Australian and Scottish researchers say modifying beta-glucan levels in barley may help contribute to lower cholesterol
A team of scientists has shown the potential to rapidly improve barley quality through the gene editing technique called CRISPR.
Researchers at the University of Adelaide’s Waite Research Institute, working with colleagues at the James Hutton Institute in Scotland, recently showed how the levels of beta-glucan, a source of fermentable dietary fibre that may contribute to lowering cholesterol, can be modified by gene editing.
Barley is Australia’s second-most important cereal crop behind wheat, contributing around $3 billion to the economy.
In Canada, about eight million tonnes of barley are produced each year. It is used for human food, livestock feed, and as malt to brew beer.
“Beta-glucan content in barley grain definitely varies depending on the cultivar,” said associate professor Matthew Tucker, deputy director of the Waite Research Institute. “Previous studies have shown this can vary anywhere from two percent to nine percent and a lot of this is due to the underlying genetics.
“However, the environment also has an impact on beta-glucan content. The same cultivar can be grown in different locations and years and show variation, particularly if there are frost or drought events.”
He said breeders in Australia have worked hard to reduce the levels of beta-glucan to between three and five percent because it is preferred by the malting and brewing industries.
He said new genetic solutions that enable breeders to control beta-glucan levels more efficiently would be sought after.
The research team used CRISPR to target genes potentially involved in controlling beta-glucan composition. Researchers tried first to “turn off” the genes by introducing changes in the DNA that stop gene function.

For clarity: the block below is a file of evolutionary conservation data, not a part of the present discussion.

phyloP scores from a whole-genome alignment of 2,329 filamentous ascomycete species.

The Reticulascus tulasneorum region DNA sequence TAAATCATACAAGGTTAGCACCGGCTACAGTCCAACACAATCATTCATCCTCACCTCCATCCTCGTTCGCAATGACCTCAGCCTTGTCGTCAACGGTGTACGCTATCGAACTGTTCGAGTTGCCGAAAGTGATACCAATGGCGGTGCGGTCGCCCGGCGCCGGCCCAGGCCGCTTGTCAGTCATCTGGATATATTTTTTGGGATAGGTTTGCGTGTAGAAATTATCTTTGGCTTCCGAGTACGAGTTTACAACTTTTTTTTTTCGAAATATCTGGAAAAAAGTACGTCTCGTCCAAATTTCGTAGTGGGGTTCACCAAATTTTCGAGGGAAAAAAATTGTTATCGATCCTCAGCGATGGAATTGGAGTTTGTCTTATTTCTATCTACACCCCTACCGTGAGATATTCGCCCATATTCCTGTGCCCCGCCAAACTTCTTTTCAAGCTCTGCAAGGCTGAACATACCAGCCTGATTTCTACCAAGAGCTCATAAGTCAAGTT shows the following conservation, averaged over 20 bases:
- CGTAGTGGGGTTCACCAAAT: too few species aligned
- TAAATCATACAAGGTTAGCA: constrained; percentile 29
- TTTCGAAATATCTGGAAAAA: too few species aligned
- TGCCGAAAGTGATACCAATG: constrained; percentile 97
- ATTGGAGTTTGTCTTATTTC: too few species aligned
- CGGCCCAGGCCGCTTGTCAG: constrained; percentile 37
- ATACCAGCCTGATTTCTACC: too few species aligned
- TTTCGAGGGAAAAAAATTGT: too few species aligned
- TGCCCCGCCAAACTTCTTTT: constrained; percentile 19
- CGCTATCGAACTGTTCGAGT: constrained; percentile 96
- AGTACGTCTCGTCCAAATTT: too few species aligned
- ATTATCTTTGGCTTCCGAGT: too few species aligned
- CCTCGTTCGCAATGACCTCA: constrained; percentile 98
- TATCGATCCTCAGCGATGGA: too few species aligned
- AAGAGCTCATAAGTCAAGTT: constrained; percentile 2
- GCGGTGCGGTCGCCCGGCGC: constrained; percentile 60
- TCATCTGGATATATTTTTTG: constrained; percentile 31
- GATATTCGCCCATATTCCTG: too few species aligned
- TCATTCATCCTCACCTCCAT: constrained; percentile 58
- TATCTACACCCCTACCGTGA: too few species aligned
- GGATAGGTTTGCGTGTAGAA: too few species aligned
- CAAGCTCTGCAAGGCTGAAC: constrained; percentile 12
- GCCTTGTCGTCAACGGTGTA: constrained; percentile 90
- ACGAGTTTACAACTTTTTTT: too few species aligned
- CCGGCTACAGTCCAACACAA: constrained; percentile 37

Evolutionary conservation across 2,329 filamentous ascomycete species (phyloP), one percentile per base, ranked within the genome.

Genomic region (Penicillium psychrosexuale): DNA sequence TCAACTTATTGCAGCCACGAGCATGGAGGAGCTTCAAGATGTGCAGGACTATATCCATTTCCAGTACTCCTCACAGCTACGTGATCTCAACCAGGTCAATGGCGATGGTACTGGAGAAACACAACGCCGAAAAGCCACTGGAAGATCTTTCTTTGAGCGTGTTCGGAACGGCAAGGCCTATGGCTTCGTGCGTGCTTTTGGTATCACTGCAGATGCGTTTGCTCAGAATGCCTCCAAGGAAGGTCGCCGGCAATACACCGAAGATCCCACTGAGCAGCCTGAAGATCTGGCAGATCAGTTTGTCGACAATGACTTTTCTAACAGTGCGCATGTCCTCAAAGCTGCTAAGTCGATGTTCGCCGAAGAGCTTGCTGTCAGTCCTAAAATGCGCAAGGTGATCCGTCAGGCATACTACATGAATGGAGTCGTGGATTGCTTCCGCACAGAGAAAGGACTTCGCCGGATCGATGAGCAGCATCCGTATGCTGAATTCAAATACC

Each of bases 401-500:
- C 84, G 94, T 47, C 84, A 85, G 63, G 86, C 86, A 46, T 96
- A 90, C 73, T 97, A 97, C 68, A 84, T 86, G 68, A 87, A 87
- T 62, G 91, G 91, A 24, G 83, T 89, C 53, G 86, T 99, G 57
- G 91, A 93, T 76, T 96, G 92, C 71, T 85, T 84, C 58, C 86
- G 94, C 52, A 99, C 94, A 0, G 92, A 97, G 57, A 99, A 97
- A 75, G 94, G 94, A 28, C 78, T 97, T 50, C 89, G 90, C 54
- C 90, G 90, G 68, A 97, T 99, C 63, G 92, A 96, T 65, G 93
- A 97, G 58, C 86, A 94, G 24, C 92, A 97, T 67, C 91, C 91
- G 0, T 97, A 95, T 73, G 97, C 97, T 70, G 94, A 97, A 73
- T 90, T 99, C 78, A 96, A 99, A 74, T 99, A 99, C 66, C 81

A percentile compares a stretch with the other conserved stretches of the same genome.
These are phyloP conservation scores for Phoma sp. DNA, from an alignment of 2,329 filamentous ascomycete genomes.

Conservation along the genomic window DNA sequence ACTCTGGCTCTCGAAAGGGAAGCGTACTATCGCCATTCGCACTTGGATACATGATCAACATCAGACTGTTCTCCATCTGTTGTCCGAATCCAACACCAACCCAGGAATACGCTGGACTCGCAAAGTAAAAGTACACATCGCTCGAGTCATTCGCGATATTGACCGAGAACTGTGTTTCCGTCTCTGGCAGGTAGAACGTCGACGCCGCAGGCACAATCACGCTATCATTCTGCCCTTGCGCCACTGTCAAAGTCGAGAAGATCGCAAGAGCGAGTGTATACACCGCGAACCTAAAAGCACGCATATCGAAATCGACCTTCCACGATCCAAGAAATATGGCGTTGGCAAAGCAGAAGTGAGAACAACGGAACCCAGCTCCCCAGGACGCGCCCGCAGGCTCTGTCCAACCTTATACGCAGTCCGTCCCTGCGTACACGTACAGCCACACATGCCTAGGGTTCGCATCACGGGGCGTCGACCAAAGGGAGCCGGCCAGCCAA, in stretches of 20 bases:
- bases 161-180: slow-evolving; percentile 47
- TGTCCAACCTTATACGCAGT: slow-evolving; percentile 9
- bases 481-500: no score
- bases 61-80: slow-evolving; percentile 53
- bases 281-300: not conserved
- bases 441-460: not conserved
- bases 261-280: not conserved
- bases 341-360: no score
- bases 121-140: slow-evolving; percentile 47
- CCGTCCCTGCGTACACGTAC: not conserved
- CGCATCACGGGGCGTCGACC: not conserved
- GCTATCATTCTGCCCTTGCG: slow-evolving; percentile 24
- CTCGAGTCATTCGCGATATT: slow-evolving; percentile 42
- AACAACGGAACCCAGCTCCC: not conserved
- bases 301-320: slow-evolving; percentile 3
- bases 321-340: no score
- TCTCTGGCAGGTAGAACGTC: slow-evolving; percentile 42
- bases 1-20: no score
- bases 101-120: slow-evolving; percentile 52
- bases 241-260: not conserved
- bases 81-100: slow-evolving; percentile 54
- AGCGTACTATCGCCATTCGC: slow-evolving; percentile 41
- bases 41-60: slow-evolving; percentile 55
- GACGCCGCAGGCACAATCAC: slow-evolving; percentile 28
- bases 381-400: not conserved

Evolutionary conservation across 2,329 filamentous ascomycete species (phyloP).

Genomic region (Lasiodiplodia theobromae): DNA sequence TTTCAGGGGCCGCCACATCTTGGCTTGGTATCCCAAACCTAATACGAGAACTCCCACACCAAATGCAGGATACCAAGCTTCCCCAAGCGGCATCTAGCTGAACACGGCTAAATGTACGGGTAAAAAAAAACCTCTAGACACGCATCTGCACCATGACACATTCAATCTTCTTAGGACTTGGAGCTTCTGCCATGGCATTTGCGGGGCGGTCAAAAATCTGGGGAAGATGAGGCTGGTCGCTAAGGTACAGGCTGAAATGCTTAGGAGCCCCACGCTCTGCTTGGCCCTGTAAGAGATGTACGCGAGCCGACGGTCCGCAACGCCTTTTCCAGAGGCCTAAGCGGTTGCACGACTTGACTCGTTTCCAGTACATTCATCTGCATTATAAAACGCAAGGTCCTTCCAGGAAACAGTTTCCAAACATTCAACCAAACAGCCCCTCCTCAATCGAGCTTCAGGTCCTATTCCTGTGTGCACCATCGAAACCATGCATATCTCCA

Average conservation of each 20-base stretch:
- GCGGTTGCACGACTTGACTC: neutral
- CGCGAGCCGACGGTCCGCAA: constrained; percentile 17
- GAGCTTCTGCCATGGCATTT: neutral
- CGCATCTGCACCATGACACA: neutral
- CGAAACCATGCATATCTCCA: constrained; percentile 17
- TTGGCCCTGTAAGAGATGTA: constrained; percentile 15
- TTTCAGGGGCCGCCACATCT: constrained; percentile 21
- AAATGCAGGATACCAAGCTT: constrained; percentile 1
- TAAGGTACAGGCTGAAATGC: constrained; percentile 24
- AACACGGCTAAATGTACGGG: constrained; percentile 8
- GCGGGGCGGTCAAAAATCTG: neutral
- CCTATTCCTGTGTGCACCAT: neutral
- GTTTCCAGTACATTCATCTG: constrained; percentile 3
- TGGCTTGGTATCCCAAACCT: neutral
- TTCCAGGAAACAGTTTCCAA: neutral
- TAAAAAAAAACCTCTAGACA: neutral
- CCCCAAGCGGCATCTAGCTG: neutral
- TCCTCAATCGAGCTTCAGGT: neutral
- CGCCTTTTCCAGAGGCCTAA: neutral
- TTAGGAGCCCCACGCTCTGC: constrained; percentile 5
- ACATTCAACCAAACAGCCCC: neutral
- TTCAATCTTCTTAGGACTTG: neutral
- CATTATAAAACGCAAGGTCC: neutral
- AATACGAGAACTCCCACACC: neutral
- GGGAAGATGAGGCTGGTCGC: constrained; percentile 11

“This approach probably worked too well, since beta-glucan levels were so low it was difficult to detect beta-glucan in the gene-edited plants,” he said. “In follow-up studies we plan to target different regions of the beta-glucan genes to reduce gene activity rather than remove it completely.
“We are also looking at ways to edit the gene such that it becomes more active. We speculate this could lead to higher beta-glucan levels that are ideally suited to heathy foods for human consumption.”
To generate changes in the gene family responsible for beta-glucan, they used an approach called reverse genetics. Tucker said that the approach is where scientists search for genes that might be controlling a specific trait by looking at when and where they are turned on or off during growth.
“This study provided evidence to show that gene editing can be a useful tool for changing grain composition in barley and showed that there were no unexpected effects of the edits,” said Tucker.
Grains from gene edited plants are now being gathered and stored for a field trial in 2021.
The study so far reported on results from gene edits in a European cultivar (Golden Promise), but an Australian cultivar ideally suited to local conditions has received the same edits.
“The key considerations for Australian growers are yield constraints such as frost, disease and drought. In an average year, when solid yields are expected, grain quality becomes a pressing issue. The next generation of barley cultivars will hopefully show genetic improvements that enable them to overcome yield constraints imposed by the environment, in addition to showing optimal grain quality parameters that make them well-suited to specific export markets.”
The research was published recently in The Plant Journal.